Perhaps the most timely and relevant album on the list, local favorites Handsome & The Humbles do not disappoint on their sophomore effort. Relatable lyrics and characters seems to come second nature for the group on this record as they paint pictures that any retrospective or introspective individual can find familiarity in. By the way, that’s all of us at some point in our lives, I think that’s the point based on it’s title- it’s definitely what makes this record so great.
- “By the Way, I Forgive You” by Brandi Carlile
Dave Cobb teamed with Shooter Jennings to produce this critically acclaimed record. Poignantly dark in some spots, Carlile’s sixth record almost requires a sense of urgency when listening to it. The stories are all connected to a bigger picture that shows that sometimes being human is just plain rough. This record was a risk, a lay it all on the line, throw it all out there effort that could have easily backfired, but it didn’t. It is Carlile’s masterpiece.
- “Find a Light” by Blackberry Smoke
Sometimes satisfying expectations is difficult for artists; BBS make it look easy. Soaked with confidence, “Find a Light” is made for the stage. The album is strong as is, but it is reinforced with heavyweight guests like Robert Randolph, The Wood Brothers, & Amanda Shires. They each add to what has become natural for BBS- strong, well performing albums meant to be played live. And the songs resonate best when heard from the stage, as displayed at The Shed multiple times. While there’s nothing really groundbreaking here, expectations are satisfied and the lyrics all connect to the theme of the need to “Find a Light” in even the darkest of situations.
And let’s face it guys, music is supposed to be fun. A lot of artists forget that…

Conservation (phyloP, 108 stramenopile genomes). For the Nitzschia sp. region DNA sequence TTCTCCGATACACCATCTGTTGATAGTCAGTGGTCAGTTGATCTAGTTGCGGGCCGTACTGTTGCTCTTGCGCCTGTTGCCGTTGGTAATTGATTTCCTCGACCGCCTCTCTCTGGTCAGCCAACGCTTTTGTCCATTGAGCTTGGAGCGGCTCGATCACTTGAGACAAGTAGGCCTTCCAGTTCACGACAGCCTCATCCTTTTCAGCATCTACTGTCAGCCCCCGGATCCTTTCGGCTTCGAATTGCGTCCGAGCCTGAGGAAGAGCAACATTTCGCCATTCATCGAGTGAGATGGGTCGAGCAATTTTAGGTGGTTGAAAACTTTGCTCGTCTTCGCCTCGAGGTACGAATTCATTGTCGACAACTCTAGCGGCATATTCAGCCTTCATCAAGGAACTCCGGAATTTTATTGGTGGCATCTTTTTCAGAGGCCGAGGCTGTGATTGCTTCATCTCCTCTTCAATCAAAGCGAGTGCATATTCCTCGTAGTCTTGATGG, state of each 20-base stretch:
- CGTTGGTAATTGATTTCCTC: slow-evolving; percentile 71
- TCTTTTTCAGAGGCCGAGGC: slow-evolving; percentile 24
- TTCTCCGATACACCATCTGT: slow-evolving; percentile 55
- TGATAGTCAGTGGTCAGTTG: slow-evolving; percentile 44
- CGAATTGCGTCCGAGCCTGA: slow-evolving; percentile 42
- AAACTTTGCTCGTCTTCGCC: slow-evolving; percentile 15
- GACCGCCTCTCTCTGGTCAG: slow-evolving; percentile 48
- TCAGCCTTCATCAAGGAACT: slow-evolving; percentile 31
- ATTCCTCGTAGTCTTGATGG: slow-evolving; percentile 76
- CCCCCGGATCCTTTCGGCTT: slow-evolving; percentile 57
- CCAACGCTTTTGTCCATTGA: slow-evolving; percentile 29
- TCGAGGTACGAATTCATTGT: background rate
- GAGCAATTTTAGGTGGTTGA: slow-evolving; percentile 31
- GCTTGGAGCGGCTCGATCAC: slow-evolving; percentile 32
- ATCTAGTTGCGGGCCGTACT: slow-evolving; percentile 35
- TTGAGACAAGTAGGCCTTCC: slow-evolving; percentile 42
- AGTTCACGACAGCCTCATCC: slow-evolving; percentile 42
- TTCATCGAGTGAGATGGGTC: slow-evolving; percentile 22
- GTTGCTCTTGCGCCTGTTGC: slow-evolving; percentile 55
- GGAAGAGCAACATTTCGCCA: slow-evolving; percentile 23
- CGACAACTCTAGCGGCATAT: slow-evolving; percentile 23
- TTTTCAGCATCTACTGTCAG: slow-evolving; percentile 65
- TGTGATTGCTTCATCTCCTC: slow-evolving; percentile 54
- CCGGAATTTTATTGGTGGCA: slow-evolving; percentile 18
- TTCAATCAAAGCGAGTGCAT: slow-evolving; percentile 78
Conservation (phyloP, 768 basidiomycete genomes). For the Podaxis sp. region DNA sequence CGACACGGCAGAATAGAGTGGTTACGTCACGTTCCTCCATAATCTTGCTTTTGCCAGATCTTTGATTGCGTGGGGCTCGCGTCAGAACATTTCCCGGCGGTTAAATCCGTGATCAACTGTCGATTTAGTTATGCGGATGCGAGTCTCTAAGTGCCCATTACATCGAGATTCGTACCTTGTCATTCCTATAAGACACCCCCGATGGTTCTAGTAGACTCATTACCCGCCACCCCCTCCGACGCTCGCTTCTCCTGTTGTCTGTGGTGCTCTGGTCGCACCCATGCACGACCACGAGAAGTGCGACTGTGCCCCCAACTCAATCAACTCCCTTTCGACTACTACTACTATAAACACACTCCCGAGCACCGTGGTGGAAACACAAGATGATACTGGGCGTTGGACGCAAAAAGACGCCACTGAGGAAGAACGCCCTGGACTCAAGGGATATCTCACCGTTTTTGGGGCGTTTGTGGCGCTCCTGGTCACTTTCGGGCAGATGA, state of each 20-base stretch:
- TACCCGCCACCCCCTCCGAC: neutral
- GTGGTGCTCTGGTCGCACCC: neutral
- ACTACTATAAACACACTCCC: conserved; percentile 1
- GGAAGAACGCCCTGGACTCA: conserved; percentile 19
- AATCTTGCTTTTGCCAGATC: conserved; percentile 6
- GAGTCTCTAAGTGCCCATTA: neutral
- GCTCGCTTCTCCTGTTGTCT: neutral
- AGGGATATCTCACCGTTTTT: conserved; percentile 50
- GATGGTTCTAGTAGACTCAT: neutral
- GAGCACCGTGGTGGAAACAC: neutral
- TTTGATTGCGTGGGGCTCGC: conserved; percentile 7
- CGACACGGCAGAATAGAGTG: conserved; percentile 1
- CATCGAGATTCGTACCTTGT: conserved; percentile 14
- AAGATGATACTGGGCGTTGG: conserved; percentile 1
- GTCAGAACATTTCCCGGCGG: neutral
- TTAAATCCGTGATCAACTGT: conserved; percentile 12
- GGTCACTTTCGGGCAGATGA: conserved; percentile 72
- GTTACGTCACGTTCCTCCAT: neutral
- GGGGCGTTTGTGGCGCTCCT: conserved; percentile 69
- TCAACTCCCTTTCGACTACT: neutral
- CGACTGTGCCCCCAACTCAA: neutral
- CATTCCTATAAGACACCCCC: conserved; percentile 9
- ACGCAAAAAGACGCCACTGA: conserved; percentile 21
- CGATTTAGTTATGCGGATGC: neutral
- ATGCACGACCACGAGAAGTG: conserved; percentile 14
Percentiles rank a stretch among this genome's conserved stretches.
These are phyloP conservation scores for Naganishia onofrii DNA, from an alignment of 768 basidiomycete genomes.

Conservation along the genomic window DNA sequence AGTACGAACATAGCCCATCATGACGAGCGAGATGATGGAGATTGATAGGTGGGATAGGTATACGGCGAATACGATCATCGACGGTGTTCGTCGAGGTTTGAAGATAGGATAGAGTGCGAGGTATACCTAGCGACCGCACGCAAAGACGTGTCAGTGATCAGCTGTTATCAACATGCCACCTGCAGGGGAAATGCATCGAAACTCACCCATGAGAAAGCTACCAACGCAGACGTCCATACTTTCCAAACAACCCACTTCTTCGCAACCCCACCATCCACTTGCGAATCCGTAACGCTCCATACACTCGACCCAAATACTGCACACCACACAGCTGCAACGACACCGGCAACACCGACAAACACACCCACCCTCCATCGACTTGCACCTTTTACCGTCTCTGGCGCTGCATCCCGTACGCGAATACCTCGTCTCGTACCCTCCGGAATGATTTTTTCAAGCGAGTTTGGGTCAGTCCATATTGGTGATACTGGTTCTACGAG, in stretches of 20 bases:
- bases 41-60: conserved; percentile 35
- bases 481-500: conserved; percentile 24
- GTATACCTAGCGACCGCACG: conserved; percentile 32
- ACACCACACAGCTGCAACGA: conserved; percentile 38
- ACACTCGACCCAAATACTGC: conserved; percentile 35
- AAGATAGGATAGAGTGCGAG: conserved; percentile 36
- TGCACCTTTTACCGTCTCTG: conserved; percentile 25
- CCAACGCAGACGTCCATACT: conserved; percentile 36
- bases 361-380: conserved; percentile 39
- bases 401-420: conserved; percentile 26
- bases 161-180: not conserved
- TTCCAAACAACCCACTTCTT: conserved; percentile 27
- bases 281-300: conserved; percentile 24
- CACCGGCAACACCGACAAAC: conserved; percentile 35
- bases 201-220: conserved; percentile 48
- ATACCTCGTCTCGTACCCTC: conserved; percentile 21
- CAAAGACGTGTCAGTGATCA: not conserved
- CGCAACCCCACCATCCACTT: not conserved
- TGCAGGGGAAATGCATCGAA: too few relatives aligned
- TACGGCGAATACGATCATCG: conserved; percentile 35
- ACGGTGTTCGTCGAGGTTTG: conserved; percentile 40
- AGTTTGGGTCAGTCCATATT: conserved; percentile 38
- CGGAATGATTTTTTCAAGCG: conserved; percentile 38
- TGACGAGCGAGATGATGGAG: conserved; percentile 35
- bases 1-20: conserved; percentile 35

- “Things Change” by American Aquarium
2015’s “Wolves” was acclaimed as American Aquarium’s best record yet by many, including us, but now it has real competition. “Things Change” isn’t subtle in its message; it leaves no room to interpret the opinions of the writer. It is a straight forward and well spoken commentary on the world around us(and not just politics). And it’s damn good. In fact, BJ Barham and the guys’ songwriting has never been better. That’s high praise for a group known for its pen more than anything else. And it’s deserved.
1. “Golden Hour” by Kacey Musgraves
Sometimes the masses get it right. CMA’s and Apple Music’s album of the year is also nominated for the Grammy’s album of the year award, and for good reason- it’s a classic. Beautiful in every way and poised to be her career defining effort, Musgrave’s latest record shines light on a year where darkness is more easily found. “Golden Hour” is the silver lining in mainstream’s current direction.
“Family Tree” by Black Stone Cherry
“Anthem of the Peaceful Army” by Greta Van Fleet
“Boarding House Reach” by Jack White
“Encore” by Anderson East
“Venom & Faith” by Larkin Poe
“Down the Road Wherever” by Mark Knopfler
“Good Thing” by Leon Bridges
“Wouldn’t It Be Great” by Loretta Lynn
“Confessin’ the Blues”
“Springsteen on Broadway” by Bruce Springsteen
“Glastonbury 2000” by David Bowie
Upcoming releases we’re watching for 2019-
“Old News” by The Steel Woods
Whiskey Myers Untitled new album
Leave a ReplyWant to join the discussion?
Feel free to contribute!